TORONTO — Kawhi Leonard looked for much of the night like he was running in mud. He limped badly after a big dunk.
Two days after playing the longest game of his career, the Raptors superstar was hurting on Tuesday. But the Raptors didn't need a superhuman effort from Leonard. They got big performances from everyone else.
Kyle Lowry had 25 points and Toronto beat the Milwaukee Bucks 120-102, tying the Eastern Conference finals series at two wins apiece. And moments after one of the best all-around games of the post-season, the Raptors guard talked about rallying around Leonard on a night he was "limited."
"We stepped up for him," Lowry said. "He's given us a lot through these playoffs. A couple of games where we can give him a chance to not have to do as much and carry the load as much — he got down to 34 minutes tonight. I wish he would have played less than 30.
"We want him healthy . . . but we have a game like this where everyone steps up, it's a lot of easing the pressure off him doing something offensively for us."
Six Raptors scored in double figures. Leonard had 19, Norman Powell had 18 points, Serge Ibaka had 17 points and 13 boards, Marc Gasol scored 17 points, and Fred VanVleet, whose shooting has been horrible in the playoffs, chipped in with 13.
The Raptors head back to Milwaukee for Game 5 on Thursday on the heels of two straight wins at home.
"We wanted to change the narrative coming home," said Powell, who led a bench that outscored Milwaukee's 48-23. "We wanted to protect home court. We wanted to come out with a lot of juice, be the aggressors, be more physical and take the game to them."
Khris Middleton had 30 points for the Bucks, while Giannis Antetokounmpo had 25 points and 10 rebounds.
Two nights earlier, the Raptors edged Milwaukee 118-112 in double overtime for their first win of the series, but the heavy minutes took their toll on players like Leonard, who missed all but nine games last season with a serious quadriceps injury, and played a career-high 52 minutes.
"I feel good," Leonard insisted after the game. "Keep going and keep fighting, and we have a chance to make history."
If Leonard was limited, the Bucks didn't get the memo. They double- and triple-teamed him all night, allowing other Raptors to score.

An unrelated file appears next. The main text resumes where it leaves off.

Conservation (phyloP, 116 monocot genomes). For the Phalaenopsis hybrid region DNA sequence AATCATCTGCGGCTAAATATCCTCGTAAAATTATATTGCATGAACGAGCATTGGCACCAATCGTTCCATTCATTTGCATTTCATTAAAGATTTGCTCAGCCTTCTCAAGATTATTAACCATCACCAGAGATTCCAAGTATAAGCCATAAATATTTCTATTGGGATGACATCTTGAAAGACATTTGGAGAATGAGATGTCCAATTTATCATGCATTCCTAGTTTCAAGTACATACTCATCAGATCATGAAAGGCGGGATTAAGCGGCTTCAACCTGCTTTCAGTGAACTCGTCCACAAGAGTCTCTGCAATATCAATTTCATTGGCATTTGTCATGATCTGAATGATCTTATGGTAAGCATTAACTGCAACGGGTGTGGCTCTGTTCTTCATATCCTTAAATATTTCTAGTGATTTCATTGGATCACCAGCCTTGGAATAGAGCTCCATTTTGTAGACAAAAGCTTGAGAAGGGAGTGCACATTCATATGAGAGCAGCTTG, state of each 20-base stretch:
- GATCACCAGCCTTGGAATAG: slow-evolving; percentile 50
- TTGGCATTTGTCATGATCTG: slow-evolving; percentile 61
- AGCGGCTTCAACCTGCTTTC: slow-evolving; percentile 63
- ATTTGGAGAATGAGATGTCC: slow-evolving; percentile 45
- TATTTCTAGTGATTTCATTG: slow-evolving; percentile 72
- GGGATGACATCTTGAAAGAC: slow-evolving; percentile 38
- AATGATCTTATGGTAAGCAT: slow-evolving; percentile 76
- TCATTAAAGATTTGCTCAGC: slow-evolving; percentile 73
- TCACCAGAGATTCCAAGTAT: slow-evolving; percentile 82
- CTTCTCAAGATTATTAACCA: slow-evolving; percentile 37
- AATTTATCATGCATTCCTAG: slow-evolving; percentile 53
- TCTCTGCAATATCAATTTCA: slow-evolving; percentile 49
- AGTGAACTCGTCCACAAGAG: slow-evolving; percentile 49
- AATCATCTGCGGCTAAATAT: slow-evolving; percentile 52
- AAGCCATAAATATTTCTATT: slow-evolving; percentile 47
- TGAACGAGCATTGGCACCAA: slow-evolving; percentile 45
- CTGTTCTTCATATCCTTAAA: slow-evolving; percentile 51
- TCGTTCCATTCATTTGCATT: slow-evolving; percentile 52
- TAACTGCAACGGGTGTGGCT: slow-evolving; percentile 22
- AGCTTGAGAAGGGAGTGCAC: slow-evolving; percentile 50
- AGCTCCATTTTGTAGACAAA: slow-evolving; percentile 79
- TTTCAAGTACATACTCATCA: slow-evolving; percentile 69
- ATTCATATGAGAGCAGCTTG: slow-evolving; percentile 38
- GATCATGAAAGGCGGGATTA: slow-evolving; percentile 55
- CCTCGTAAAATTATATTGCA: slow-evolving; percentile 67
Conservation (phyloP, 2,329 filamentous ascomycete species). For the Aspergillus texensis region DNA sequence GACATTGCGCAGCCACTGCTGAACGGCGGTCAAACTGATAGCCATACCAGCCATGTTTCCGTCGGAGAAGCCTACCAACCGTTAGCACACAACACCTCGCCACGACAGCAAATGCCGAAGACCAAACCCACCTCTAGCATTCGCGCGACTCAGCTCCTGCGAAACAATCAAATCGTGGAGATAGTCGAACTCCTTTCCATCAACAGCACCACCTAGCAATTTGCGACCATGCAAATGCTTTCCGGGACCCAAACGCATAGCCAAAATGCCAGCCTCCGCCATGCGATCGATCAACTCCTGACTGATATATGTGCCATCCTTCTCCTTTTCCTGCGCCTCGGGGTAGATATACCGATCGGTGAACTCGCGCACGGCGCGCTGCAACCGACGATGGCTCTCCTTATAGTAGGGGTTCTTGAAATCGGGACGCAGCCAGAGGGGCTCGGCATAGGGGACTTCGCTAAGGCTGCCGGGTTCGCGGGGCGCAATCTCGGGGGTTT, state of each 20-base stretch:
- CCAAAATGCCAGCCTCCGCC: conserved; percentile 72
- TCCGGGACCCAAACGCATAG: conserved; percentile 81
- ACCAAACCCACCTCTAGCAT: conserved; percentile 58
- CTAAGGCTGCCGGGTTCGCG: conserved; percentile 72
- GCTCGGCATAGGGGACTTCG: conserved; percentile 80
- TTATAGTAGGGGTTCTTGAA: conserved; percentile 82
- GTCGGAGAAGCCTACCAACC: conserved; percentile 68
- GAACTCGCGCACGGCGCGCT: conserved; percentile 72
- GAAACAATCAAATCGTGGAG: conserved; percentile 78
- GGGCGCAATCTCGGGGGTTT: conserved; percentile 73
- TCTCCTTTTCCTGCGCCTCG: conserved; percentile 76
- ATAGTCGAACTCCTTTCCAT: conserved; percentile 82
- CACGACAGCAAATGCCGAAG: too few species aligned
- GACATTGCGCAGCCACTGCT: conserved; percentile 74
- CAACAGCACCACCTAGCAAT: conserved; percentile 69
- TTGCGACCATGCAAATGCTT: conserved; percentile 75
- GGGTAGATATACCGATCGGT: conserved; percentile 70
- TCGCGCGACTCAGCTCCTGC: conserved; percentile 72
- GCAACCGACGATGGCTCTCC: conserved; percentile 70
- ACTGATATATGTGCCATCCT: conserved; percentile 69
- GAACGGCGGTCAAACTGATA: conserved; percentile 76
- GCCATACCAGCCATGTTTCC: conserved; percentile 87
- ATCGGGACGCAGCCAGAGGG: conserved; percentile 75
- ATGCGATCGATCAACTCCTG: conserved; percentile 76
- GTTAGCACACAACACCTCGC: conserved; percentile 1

"The great thing about having him on your team is he still gets all the attention," said Lowry, who's also playing through pain with a sprained left thumb. "We fed off of that — drive, kick, swing. He gets in the lane, kick out."
The Bucks, who led the league with 60 wins in the regular season, two more than Toronto, are also known for bouncing back with big games after losses. Tuesday marked only the second time they'd lost back-to-back games this season.
Lowry scored 12 of the Raptors' first 17 points, and Toronto withstood an otherwise slow start to take a double-digit lead in the second quarter. They stretched it to 16 by the third quarter, and roared into the fourth up 94-81.
"Obviously, (our offence) was really good tonight, right?" said Raptors coach Nick Nurse. "Any time you look down and we had 32 assists, you know we're doing a lot right."
VanVleet had seven of the Raptors' 10-3 run that gave Toronto a 20-point cushion early in the final frame. Antetokounmpo drove to the hoop to slice the lead to 14 with 5:34 to play. But the Raptors locked down on the defensive end, and when Lowry scored with 3:50 to play, they led by 21, to the delight of a Scotiabank Arena crowd that included Maple Leafs Nazem Kadri and Mitch Marner, Olympic 100-metre champ Donovan Bailey, music producer Timbaland, former NFL star Terrell Owens and NBA commissioner Adam Silver.
Drake was at his animated best, on his feet for most of the night. He waved his arms in the air to get the crowd going. He windmilled an arm after Antetokounmpo missed a free throw. During a timeout, he walked behind Nurse and gave his shoulders a squeeze.
Nurse subbed Lowry, Gasol and Leonard out to a standing ovation with three minutes to play.
The coach said he was concerned about Leonard during the game, but added: "I think he's fine."
"He's certainly tired, a lot of guys in this series are. He's got tremendous will. He's got tremendous desire, and there's one time I was trying to give him an extended rest, and he didn't really want it. So he must be OK."
The Raptors lost the series' first two games in Milwaukee — the first a narrow eight-point defeat in a game they'd led most of the night. They've never come back to win a series after falling behind 0-2 in seven tries.
The series returns to Toronto for Game 6 on Saturday.
A running dunk by Antetokounmpo gave the Bucks an early seven-point lead, but the Raptors clawed their way back, and when Leonard drained his second free throw with 25 seconds left in the first quarter, they took their first lead of the game and went into the second up 32-31.
Ibaka's putback dunk capped a 13-0 Raptors run that straddled the first and second quarters and put Toronto up by 10. The Bucks pulled to within four — thanks largely to a 13-point quarter for Middleton — but the Raptors outscored Milwaukee 13-7 to the end of the quarter, and were wildly applauded as they headed to the locker-room at halftime with a 65-55 cushion.
The Golden State Warriors, who swept Portland on Monday night, await the winner of this series. The Warriors will be well-rested with 10 days off until the Finals tip off.
Lori Ewing, The Canadian Press